Gasoline prices in the United States have risen sharply recently, leading some newspapers to round up the usual suspects.
(Ed. note: further interactive charts relating to this point appear in the original article here.) Data Source: GasBuddy.com
But the reality is the price of crude oil has been remarkably stable over the last three years.
The international price of crude oil ultimately determines the price Americans pay for gasoline at the pump. Seasonal factors can bring the price temporarily below the long-run relation, and this accounted for the temporarily low gasoline prices that we saw last fall and winter. Movements in gasoline prices back up this spring are basically a return to normal.
And crude oil prices have remained stable despite impressive gains in U.S. production of shale oil, referring to oil produced from tight geological formations using horizontal fracturing methods. These new drilling techniques have added 2.5 million barrels of daily U.S. oil production since 2010. Why hasn’t that new oil brought lower prices?
But about half of this increase came in the form of natural gas liquids like ethane and propane, whose uses don’t include making gasoline, along with biofuels, at best a marginal addition to net energy supply. The total increase in actual field production of crude oil globally since 2005 has only been 2.3 mb/d.
U.S. production of oil from tight formations is up 3.5 mb/d since 2005, and yet total global field production of crude from all sources is only up 2.3 mb/d. In other words, more than all of the increase worldwide over the last 8 years is attributable to U.S. tight oil production. Without U.S. tight oil, world oil production would be lower today than it was 8 years ago.
2.3 mb/d represents 3% of 2005 world field production. For comparison, world GDP grew by 28% since 2005. If oil prices had remained stable, with that much more income we would have expected much more than a 3% increase in quantity of oil demanded globally. The price of oil had to rise sufficiently– namely, to above $100/barrel– to restrain global oil demand to grow at a very slow rate over the last 8 years.
The EIA has recently updated its assessment of how much more U.S. tight oil production might increase. They acknowledge considerable uncertainty about factors such as how much ultimately can be recovered from each well and whether productivity will be maintained as drillers move to new areas or place wells closer together. Their reference scenario anticipates the U.S. will add another 2 mb/d over the next 3 years after which production will plateau and then gradually decline, though the EIA also sees possibilities of paths significantly more optimistic and pessimistic than this.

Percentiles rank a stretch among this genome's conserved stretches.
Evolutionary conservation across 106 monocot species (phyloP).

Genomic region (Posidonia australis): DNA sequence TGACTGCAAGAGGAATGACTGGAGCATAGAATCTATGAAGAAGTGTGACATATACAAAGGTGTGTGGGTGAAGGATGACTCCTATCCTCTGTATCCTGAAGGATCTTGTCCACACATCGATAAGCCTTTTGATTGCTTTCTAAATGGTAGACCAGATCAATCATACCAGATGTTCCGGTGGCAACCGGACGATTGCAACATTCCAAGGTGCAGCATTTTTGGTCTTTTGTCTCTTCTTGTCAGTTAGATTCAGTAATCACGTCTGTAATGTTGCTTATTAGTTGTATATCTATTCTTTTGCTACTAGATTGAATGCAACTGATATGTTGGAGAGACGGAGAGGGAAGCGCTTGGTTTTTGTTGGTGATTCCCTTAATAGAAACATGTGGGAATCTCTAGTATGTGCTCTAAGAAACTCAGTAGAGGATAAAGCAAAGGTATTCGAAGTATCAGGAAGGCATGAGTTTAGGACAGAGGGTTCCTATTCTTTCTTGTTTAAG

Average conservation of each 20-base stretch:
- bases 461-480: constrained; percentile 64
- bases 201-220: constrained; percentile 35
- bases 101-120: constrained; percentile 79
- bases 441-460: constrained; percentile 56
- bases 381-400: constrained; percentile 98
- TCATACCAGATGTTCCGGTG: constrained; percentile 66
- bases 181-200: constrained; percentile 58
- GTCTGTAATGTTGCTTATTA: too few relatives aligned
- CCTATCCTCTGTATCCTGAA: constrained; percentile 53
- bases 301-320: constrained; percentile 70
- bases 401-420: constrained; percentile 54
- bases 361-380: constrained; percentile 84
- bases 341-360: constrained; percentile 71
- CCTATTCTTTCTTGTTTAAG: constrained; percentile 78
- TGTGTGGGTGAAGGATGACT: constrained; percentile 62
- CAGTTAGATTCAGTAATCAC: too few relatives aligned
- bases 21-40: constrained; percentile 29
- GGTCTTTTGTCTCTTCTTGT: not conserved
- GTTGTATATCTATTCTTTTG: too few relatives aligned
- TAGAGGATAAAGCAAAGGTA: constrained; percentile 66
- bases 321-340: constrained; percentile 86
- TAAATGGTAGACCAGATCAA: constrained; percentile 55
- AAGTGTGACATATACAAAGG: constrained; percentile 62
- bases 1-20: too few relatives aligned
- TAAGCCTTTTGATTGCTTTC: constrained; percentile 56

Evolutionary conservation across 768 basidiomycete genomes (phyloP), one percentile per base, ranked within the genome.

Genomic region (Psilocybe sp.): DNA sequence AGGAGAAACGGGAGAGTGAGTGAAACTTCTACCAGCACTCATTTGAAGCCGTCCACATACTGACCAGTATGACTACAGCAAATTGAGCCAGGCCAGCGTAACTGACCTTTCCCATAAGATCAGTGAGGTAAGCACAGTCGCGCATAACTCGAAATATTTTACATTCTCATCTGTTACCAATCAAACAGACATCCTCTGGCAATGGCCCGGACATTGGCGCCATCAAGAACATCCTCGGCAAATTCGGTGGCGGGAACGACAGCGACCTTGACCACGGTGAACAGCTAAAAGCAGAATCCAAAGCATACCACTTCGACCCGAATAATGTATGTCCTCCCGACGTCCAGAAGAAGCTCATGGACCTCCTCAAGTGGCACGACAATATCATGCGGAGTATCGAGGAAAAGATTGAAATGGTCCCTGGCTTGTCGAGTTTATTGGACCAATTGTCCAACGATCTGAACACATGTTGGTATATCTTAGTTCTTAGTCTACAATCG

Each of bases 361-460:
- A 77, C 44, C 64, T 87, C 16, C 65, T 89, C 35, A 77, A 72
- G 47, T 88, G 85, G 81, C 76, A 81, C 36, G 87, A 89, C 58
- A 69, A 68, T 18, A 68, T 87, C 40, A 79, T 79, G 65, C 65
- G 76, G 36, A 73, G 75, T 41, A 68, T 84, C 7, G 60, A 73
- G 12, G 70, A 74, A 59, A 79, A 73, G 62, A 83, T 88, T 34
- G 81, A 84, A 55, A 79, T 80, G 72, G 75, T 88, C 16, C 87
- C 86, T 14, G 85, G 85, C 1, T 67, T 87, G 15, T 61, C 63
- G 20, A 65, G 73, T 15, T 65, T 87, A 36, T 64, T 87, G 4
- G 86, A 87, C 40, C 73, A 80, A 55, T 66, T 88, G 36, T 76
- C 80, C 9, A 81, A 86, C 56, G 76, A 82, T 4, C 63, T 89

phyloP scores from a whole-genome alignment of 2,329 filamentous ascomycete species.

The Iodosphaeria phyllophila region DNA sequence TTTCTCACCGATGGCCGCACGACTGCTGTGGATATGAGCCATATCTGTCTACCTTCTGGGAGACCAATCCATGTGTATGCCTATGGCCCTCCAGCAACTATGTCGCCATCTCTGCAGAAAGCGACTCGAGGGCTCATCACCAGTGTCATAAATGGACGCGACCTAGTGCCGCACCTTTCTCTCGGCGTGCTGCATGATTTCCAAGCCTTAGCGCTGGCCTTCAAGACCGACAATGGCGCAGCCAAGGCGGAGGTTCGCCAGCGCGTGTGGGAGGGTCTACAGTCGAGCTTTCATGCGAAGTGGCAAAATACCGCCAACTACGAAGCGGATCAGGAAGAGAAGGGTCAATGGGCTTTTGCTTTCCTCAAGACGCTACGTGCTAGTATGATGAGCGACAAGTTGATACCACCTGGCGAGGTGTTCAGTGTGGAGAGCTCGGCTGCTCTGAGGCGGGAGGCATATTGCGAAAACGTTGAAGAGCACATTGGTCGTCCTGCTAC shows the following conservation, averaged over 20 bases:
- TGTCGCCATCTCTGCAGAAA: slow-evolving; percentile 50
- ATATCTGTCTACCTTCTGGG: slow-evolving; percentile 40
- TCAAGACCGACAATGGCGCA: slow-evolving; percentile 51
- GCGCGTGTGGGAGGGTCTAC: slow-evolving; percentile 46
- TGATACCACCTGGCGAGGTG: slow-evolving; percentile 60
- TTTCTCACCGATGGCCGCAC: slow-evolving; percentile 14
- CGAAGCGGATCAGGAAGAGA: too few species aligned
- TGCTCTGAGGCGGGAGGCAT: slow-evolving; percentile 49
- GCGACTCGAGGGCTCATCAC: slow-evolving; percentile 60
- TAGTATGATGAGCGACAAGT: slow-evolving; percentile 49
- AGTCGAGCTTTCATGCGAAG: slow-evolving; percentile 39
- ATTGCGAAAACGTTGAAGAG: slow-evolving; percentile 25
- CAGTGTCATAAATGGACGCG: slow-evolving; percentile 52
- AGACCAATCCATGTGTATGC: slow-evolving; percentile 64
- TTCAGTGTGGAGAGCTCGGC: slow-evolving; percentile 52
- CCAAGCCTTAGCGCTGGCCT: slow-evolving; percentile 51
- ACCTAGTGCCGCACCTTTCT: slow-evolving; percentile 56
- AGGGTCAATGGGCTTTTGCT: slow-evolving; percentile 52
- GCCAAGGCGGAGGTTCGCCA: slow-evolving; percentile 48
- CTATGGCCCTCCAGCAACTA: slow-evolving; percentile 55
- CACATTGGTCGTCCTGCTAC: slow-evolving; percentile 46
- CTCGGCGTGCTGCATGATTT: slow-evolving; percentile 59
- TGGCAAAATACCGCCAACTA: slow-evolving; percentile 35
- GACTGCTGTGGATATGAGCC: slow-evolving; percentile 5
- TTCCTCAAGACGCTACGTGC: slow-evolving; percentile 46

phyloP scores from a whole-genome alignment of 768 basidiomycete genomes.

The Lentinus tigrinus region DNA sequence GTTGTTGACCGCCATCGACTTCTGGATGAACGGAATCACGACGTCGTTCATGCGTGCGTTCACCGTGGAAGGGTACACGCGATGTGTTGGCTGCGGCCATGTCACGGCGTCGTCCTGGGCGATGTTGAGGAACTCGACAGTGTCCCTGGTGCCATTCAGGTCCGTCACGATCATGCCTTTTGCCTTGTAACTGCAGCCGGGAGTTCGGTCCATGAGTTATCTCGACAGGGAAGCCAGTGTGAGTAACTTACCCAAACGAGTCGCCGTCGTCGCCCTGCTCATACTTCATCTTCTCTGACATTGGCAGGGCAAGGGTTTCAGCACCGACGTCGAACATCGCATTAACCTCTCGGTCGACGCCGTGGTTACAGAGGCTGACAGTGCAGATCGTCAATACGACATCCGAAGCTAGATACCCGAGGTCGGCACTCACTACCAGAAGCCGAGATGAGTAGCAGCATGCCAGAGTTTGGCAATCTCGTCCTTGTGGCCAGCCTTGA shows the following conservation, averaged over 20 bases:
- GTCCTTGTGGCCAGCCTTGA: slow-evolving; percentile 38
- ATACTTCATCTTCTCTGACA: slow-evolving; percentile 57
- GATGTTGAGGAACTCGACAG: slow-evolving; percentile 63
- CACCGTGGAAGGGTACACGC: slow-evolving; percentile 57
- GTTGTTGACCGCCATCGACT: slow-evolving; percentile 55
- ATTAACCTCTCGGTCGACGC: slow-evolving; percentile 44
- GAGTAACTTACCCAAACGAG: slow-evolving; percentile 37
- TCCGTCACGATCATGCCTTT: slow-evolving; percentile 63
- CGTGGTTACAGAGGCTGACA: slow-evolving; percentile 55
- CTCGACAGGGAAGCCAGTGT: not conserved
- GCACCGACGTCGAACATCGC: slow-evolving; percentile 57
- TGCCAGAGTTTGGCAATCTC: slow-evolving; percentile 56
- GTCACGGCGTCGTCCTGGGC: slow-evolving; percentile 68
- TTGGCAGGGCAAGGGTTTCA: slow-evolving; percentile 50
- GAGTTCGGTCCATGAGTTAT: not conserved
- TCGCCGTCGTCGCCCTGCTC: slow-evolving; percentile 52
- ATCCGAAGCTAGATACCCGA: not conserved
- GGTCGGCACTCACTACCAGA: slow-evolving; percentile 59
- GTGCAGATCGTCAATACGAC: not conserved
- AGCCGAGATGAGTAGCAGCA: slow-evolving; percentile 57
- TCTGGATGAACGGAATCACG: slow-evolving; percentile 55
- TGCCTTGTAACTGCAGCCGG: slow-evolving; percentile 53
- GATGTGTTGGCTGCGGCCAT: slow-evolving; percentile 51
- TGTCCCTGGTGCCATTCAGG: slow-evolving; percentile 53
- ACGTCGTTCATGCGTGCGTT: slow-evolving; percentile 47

If the U.S. continues to be the only source of global growth in oil production, and if the world economy continues to expand at the pace it has over the last decade, oil prices are headed further higher. But how much promise does fracking hold outside the U.S.? The EIA believes Russia may have even more potential than the U.S., and Russia produced 120,000 b/d using horizontal fracturing methods in 2013. China may have about half the potential as the U.S. in shale oil and even more with shale gas, and is working hard to make that promise a reality. Argentina also has potential, but good luck with any capital you invest in that country. And turmoil in Libya is preventing shipment of even the easy-to-obtain conventional crude, let alone trying to go after the potential shale deposits.
Quantities aside, producing oil from tight formations remains an expensive proposition. Most of the companies in this business have negative cash flows, sinking more money into the operations than they are getting out. And it’s not the case that the companies are acquiring an asset that will continue to pay off for years to come– decline rates from individual wells remain quite impressive.
Peak Oil Barrel had an interesting graphic illustrating what those decline rates would mean for the path of North Dakota production if new wells stop being drilled.
For the next several years, the world should be able to continue to increase field production of crude oil, as long as the price stays at current levels. The real message from the new technology is this: oil prices have been remarkably steady over the last several years because of– not in spite of– the important added contribution of tight oil